Why do I get an “No default printer” error when using “ssh lpr” but not when I ssh in?

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Why do I get an “No default printer” error when using “ssh lpr” but not when I ssh in? – Managing your servers can streamline the performance of your team by allowing them to complete complex tasks faster. Plus, it can enable them to detect problems early on before they get out of hand and compromise your business. As a result, the risk of experiencing operational setbacks is drastically lower.

But the only way to make the most of your server management is to perform it correctly. And to help you do so, this article will share nine tips on improving your server management and fix some problem about linux, ssh, printing, lpr, .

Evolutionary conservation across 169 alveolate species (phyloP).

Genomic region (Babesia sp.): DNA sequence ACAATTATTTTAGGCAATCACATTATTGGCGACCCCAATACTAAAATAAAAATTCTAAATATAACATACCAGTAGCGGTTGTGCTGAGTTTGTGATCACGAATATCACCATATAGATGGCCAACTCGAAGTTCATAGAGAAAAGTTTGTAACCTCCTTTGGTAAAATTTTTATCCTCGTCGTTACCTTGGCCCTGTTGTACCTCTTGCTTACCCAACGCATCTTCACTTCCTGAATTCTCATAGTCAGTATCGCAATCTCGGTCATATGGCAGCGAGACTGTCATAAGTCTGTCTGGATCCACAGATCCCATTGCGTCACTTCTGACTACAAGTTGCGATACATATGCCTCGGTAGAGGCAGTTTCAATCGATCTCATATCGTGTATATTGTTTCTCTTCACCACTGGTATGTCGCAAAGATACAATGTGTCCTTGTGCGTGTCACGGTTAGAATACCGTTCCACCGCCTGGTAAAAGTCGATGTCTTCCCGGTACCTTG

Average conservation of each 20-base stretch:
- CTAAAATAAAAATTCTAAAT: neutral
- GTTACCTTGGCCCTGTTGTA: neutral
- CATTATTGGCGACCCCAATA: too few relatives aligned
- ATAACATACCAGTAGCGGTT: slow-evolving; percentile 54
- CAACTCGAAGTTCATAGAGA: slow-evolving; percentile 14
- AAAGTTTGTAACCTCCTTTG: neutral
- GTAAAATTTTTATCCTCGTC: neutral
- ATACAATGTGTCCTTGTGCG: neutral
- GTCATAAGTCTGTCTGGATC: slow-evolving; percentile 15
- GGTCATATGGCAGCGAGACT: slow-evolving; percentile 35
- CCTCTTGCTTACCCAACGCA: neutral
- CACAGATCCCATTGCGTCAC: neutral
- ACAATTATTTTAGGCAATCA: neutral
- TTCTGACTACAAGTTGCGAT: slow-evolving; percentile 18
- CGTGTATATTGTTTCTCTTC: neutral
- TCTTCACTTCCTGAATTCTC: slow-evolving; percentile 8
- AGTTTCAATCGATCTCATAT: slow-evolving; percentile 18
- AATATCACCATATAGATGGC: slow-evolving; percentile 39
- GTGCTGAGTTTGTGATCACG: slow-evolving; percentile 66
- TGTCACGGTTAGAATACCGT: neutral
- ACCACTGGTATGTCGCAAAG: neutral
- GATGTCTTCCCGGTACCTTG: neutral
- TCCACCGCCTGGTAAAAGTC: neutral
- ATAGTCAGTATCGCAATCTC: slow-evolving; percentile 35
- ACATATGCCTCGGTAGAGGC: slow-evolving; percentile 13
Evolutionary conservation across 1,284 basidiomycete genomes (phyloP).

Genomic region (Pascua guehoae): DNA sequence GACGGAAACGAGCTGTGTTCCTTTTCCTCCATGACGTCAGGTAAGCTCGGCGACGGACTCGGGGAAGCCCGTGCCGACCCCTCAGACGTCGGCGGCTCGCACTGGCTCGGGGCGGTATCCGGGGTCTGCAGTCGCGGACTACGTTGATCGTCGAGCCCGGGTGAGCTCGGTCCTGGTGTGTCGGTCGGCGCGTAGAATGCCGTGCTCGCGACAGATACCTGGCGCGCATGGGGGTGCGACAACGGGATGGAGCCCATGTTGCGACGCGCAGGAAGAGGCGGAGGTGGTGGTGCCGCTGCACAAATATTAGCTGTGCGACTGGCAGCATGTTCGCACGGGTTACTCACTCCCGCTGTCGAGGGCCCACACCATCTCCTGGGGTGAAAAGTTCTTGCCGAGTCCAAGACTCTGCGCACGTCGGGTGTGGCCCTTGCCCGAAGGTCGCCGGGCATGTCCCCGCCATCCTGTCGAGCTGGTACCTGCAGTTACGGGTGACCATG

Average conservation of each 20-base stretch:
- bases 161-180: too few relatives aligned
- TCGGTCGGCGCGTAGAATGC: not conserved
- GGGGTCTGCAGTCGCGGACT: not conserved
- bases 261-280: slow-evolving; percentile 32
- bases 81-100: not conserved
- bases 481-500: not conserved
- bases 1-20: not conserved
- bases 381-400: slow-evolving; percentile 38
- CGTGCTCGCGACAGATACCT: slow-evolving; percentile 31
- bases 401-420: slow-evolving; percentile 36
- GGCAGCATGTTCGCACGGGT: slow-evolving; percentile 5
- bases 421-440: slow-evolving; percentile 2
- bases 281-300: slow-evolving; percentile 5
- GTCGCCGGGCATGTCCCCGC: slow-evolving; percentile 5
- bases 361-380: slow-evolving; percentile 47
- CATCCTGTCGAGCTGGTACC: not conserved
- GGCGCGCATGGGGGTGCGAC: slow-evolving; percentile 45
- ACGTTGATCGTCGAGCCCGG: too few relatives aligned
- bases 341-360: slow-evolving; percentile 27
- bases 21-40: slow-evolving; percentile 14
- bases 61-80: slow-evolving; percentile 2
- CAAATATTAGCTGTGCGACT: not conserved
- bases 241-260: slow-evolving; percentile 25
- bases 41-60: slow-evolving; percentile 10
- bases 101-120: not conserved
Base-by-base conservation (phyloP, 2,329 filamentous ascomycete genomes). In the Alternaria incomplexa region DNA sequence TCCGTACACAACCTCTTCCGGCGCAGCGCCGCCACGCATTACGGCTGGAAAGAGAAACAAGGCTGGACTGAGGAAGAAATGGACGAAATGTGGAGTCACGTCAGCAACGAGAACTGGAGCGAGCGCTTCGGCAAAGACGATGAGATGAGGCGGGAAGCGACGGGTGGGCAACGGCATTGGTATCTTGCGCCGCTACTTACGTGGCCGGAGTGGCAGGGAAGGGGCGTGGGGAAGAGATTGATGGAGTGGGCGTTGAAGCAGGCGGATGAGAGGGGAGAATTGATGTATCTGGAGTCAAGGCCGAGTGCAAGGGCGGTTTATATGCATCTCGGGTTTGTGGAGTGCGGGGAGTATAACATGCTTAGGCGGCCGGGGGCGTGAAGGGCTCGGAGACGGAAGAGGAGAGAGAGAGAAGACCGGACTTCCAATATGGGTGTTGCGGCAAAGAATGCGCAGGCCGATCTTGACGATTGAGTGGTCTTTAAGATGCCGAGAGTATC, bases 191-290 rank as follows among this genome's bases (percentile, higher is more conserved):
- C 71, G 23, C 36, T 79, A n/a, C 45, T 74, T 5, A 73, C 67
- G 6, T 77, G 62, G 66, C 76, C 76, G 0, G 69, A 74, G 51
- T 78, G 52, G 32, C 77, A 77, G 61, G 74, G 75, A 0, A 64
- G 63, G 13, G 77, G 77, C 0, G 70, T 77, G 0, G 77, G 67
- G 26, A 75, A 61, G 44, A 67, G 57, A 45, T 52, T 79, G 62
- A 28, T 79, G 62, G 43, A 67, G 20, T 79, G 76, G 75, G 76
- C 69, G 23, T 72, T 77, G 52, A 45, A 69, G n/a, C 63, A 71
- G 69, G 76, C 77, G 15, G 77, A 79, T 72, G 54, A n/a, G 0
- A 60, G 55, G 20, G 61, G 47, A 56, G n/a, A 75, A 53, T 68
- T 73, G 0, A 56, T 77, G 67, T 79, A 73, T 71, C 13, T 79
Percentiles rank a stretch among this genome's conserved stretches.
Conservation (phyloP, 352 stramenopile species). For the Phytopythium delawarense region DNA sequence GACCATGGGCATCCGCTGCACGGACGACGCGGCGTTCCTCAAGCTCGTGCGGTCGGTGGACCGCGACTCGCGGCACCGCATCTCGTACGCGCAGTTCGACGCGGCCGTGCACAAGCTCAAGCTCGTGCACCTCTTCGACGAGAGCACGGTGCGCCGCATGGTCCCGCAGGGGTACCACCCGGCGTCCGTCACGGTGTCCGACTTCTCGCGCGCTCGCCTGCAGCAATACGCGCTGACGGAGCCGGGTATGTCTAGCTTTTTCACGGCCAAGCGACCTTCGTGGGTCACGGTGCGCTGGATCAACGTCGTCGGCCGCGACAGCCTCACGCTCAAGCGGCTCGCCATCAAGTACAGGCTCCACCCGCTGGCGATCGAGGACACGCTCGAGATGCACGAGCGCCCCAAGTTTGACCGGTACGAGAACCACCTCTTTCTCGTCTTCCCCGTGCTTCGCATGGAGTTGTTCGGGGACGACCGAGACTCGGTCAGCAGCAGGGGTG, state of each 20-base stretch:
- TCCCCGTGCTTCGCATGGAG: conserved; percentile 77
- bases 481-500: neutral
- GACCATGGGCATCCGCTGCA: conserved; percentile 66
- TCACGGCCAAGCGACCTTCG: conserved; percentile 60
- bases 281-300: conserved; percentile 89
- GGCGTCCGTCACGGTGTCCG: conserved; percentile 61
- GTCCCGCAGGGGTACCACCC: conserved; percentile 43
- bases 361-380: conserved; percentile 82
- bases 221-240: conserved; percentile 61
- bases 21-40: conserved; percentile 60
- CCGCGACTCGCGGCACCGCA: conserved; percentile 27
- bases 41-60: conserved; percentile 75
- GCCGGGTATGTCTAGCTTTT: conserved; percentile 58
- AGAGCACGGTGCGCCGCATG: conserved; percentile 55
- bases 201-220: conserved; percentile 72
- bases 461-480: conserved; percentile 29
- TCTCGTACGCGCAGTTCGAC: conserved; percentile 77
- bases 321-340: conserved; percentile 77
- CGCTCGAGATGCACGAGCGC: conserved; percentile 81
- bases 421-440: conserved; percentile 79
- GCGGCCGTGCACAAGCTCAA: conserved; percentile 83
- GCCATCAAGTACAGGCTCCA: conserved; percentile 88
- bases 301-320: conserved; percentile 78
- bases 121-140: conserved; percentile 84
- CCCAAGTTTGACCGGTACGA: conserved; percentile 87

I have a remote (linux) server that I ssh to from my (also linux) pc to print my stuff.

Everything works if I do:

    ssh ${remote_server}
    (now in remote server)
    lpr readme.txt


    ssh ${remote_server} lpr readme.txt -P$PRINTER
    (this works too)

But if I do:

    ssh ${remote_server} lpr readme.txt 
    (I get a "there-is-no-default-printer" error.)

I did set the $PRINTER environment variable such that “ssh echo $PRINTER” gives me the right printer name.

Solution :

Note that running:

ssh <host> echo $PRINTER

…tells you nothing about the remote environment, because $PRINTER will be expanded by your local shell. On the other hand:

ssh <host> 'echo $PRINTER'

…will tell you something useful (note the single quotes).

I suspect that what’s happening is that you’re setting the PRINTER environment variable in a file that only gets sourced for interactive logins. Are you using bash? Or something else? Where are you setting PRINTER?

It could be that $PRINTER is set in /etc/profile or ~/.profile, which is ignored for non-interactive sessions.

Your test – ssh echo $PRINTER – is invalid, as the variable is expanded locally, and what gets executed is ssh echo printername.

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